Then there are those books that turn me off because of art alone, like Chew and anything by Jason. “GASP!” Yeah, I know. Yes, they’re technically competent, but I just don’t like the styles.


August 17, 2010 at 7:52 pm

I haven’t read Love & Rockets, not because of it’s rep, but because I don’t know where to start.
Despite their being numerous collections about, none seem to make it clear where you are meant to start.
I’m sure I could jump in and pick it up, but would that give the full experience?

Watchmen? Product of its time. Sure, just like Shakespeare plays are products of their time.

To say Watchmen can be boiled down to the movie is dismissing everything about it that makes it special. Or we could just discount the, oh, I dunno, 20 people I’ve lent the book to who have all been bowled over by it. Sorry, but every time I lend the book to someone, they can tell that it’s the storytelling and not the story, per se, that makes the book special.

Nothing in the last 25 years has touched Watchmen when it came to storytelling. Most of the people I’ve lent it to have loved Top Ten more in terms of the story, or maybe V For Vendetta – but no one will contest that in terms of formal technique, Watchmen stands head and shoulders above the rest. And yes, I’m a fan of Chris Ware.

Watchmen-bashing has become kind of a fad in recent years. I guess because it was so popular and revolutionary, and everyone wants to feel like they’re especially intelligent, they go after the sacred cow and say they’re better than it. Now yes, there are some superficial elements of Watchmen that are somewhat dated (heck, I had no idea what a Republic Serial villain was when I first read it in the 90’s), and so much of what Watchmen did has been so overdone since it came out that its elements could be seen by someone not paying attention to anything but the present as cliche, but to overlook the sheer level of craft put forth by Moore and Gibbons, the amazing characterization and world building, and all the techniques it pioneered is incredibly short-sighted and unimaginative. Hating something solely because it’s popular is basically being a conformist, except with a bigger ego than your average fan of American Idol or whatever. Like what you like and don’t what you don’t, but it’s ridiculous to base that on what others think.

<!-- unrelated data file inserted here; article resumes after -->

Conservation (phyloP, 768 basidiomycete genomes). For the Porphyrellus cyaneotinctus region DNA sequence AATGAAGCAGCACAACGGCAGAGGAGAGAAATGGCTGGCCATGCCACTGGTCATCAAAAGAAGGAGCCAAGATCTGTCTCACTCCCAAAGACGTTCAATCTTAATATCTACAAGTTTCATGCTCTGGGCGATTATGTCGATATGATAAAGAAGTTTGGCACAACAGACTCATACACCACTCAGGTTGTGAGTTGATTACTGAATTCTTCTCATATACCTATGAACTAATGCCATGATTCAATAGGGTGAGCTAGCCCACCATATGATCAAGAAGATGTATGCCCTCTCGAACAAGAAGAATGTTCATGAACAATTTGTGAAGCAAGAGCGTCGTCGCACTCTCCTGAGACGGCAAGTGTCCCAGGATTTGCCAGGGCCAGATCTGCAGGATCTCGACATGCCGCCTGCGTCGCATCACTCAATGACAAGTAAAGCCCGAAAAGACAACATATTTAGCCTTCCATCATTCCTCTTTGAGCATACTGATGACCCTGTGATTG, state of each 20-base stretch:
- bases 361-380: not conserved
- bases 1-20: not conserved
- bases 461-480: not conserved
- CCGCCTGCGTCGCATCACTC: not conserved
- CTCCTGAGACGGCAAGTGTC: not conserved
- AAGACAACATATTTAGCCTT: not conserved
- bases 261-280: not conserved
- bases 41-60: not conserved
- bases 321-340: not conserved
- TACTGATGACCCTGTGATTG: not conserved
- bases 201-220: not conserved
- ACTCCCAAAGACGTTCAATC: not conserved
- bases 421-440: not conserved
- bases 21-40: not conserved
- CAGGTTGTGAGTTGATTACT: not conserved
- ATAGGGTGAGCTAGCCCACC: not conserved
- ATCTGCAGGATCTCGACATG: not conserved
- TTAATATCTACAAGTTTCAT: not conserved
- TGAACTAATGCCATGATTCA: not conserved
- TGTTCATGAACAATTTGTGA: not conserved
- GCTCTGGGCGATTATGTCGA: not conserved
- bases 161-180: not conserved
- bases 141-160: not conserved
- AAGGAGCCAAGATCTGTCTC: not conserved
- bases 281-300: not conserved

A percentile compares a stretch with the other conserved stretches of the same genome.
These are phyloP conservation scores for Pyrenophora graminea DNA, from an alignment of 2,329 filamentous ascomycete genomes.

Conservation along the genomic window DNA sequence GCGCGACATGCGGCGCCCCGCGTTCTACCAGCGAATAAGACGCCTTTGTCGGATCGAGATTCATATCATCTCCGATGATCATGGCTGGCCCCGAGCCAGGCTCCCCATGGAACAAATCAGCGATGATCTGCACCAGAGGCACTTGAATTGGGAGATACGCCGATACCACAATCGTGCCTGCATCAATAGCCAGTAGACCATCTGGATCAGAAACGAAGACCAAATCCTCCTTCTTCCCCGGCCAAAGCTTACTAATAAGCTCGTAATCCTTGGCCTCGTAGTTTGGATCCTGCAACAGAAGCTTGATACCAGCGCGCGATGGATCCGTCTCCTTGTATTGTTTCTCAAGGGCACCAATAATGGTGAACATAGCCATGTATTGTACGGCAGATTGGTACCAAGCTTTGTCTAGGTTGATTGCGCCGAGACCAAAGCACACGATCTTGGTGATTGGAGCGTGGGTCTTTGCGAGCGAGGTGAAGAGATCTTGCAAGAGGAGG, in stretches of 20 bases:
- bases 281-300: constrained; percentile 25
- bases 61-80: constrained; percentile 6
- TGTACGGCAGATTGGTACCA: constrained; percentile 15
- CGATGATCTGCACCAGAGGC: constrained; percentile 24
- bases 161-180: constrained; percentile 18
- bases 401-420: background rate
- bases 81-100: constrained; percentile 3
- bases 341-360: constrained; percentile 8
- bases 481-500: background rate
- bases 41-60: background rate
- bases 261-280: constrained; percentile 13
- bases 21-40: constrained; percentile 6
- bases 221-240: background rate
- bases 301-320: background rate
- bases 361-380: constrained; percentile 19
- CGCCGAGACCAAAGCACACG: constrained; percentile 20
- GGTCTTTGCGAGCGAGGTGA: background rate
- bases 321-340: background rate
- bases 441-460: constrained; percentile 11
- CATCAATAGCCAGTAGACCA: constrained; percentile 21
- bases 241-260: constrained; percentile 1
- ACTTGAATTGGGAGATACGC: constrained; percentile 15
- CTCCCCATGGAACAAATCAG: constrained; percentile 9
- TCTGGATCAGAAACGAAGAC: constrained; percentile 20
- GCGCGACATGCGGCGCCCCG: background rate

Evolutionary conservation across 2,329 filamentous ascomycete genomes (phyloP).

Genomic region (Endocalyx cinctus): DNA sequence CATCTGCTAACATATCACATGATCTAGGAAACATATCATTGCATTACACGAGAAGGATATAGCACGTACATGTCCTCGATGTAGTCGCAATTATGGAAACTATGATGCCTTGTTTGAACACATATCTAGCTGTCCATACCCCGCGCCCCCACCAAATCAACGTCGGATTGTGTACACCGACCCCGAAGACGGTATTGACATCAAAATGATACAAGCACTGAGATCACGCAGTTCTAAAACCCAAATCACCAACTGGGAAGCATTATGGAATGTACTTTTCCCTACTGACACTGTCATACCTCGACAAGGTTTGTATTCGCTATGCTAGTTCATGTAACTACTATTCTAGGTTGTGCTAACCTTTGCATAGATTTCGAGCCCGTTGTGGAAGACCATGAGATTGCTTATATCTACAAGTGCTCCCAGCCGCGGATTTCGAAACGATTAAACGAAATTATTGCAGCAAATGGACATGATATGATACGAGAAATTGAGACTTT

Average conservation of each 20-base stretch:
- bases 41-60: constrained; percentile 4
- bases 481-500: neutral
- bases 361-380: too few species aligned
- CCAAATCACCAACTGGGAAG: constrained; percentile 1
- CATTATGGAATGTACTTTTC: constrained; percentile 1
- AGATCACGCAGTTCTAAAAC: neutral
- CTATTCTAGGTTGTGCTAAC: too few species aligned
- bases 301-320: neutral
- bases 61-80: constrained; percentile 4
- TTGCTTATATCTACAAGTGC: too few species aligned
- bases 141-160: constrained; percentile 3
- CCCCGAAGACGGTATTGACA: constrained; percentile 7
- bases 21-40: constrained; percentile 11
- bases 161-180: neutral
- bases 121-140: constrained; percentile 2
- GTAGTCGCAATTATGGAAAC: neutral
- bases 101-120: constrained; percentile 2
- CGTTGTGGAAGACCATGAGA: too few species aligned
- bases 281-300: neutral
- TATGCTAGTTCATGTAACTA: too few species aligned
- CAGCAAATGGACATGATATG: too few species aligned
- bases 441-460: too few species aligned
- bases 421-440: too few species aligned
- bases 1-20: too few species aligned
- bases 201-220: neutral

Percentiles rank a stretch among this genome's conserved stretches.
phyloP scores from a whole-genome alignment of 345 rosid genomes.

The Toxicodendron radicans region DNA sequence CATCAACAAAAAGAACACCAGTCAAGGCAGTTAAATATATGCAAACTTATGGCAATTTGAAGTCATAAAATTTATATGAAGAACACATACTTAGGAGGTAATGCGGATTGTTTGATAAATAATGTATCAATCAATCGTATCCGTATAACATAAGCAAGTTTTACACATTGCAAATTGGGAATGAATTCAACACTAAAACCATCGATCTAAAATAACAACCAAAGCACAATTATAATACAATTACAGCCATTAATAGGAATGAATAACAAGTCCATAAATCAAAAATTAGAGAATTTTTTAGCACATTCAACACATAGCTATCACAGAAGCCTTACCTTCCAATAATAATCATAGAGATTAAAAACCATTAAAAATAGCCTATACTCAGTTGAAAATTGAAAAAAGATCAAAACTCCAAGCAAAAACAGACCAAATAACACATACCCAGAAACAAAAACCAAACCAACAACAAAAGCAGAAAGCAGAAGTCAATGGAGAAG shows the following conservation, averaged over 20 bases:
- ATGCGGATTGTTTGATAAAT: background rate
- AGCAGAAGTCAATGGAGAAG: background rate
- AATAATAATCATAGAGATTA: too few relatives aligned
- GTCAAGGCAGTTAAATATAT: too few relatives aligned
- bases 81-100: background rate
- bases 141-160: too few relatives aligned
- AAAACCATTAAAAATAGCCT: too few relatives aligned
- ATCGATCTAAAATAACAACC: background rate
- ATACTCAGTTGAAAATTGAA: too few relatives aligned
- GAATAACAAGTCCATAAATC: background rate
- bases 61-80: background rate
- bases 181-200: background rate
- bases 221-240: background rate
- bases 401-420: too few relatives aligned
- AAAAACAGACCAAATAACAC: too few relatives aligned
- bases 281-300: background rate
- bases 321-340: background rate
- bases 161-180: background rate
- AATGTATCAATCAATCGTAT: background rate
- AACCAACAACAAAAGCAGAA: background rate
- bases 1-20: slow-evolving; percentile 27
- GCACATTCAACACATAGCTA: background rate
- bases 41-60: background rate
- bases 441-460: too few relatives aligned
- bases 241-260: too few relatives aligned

Brian Nicholson

August 17, 2010 at 11:42 pm

He’s being sarcastic, guys. The Watchmen movie is obviously garbage.

Love And Rockets has its charms.

I feel the same way you feel about Watchmen when it comes to Jimmy Corrigan. Ware is very good at evoking a mood, but there was no surface to the thing.

“I haven’t read Love & Rockets, not because of it’s rep, but because I don’t know where to start.
Despite their being numerous collections about, none seem to make it clear where you are meant to start.
I’m sure I could jump in and pick it up, but would that give the full experience?”

That’s how I feel about X-Men.

It took me a while to get to Watchmen because I was 6 when it came out, and by the time I was old enough to care I felt like the book had been so influential on the comics I was reading, that through some osmosis like process I had therefore already read Watchmen. I was, of course, an idiot for assuming such a thing.

Love & Rockets is intimidating to me because it has such a reputation and it feels like there’s just so much of it. I picked up Heartbreak Soup a few years ago and instantly fell in love with the characters. Maggie the Mechanic I had trouble getting into for some reason, but after enjoying Jaime’s contribution to the latest L&R: New Stories volume I’m ready to give it another shot. Yeah, in some respects I’ll be 30 years late to the party, but good comics have no expiration date.

Funny you mention Watchmen and L&R, because those two were exactly what got me into comics in the first place. I was 16 and looking for an after-school job and applied at the local comic book shop, though I wasn’t a fan, and in that way totally unqualified. I admitted this to the owner, who chose me for the job over 40+ other applicants, partially for that reason – he figured I’d actually work, rather than stand around reading comics! However it turned out there wasn’t a lot of actual work to be done, and a lot of standing around, and eventually (after being disappointed with random stuff I picked up) I asked some of my fellow employees if there was something high-quality with which I could dive into comics. One guy gave me Watchmen, then on its last issue; the other gave me L&R, then on its second collection. I then went into the back issues and checked out Moore’s Swamp Thing, and other Fantagraphics titles and so on…. An addict was born!


August 18, 2010 at 5:16 pm

How to Read Love and Rockets:

Cheers for that!